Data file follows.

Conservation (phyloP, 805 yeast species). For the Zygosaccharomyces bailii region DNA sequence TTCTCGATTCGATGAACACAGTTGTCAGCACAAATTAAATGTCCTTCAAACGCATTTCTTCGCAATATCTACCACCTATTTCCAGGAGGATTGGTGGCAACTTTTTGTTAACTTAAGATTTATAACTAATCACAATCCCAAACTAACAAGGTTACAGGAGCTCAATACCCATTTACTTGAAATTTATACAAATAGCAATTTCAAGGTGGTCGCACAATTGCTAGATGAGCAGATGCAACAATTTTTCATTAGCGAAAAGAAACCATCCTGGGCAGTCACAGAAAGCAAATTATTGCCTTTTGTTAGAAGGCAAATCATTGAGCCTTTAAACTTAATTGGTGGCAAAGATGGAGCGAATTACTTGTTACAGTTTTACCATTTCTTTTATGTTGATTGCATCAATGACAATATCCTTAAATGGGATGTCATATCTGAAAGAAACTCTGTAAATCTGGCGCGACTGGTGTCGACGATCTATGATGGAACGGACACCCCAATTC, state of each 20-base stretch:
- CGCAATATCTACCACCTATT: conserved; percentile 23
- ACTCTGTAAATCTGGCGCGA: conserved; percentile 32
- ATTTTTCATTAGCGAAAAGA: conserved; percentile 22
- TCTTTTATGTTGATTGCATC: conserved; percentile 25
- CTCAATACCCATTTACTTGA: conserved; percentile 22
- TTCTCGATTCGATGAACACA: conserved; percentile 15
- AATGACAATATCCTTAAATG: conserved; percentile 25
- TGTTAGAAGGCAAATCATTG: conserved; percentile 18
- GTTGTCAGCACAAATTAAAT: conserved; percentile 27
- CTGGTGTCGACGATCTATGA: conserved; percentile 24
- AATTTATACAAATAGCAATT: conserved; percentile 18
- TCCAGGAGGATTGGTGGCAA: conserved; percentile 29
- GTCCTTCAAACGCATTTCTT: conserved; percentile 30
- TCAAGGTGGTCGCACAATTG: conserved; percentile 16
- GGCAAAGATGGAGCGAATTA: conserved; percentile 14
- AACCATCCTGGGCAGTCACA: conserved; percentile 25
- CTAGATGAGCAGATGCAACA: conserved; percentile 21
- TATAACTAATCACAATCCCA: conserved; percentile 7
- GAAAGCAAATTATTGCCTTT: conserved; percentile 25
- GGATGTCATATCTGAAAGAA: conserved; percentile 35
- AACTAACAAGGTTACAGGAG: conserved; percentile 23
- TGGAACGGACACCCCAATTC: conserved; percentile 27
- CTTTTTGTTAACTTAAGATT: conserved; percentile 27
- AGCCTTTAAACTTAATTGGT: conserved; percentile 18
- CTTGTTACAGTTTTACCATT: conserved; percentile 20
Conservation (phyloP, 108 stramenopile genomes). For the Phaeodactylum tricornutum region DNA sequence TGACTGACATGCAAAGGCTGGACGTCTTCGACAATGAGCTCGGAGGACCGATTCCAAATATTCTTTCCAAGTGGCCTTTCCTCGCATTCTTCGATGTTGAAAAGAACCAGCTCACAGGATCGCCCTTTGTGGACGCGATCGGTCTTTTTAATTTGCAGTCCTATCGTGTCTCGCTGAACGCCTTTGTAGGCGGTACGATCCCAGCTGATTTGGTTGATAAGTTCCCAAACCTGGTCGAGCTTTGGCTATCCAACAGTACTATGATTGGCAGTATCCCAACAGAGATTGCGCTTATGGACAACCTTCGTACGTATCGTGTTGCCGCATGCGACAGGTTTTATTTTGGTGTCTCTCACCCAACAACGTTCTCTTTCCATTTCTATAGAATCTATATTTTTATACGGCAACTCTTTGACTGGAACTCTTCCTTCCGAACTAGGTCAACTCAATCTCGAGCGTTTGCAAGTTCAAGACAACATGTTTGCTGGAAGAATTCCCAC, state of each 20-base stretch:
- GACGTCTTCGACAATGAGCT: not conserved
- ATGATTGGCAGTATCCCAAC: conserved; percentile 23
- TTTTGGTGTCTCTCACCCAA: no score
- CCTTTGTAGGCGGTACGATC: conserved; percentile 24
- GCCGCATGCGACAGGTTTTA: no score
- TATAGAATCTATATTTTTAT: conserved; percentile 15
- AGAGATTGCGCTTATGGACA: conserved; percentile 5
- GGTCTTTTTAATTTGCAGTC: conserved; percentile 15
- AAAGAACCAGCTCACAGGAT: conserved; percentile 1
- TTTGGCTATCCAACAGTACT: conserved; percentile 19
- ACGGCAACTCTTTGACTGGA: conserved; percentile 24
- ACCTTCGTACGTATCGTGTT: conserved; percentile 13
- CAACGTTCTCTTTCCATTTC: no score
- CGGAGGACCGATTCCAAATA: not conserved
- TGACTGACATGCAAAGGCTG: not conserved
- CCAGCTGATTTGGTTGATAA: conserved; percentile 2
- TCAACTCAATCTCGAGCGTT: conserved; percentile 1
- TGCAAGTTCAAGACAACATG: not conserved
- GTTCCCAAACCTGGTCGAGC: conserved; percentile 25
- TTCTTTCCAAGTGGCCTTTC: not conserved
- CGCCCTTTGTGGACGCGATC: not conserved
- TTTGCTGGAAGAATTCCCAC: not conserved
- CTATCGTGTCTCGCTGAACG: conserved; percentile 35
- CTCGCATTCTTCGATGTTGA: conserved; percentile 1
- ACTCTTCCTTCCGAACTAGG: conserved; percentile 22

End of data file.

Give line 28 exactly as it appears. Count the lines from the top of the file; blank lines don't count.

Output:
- GACGTCTTCGACAATGAGCT: not conserved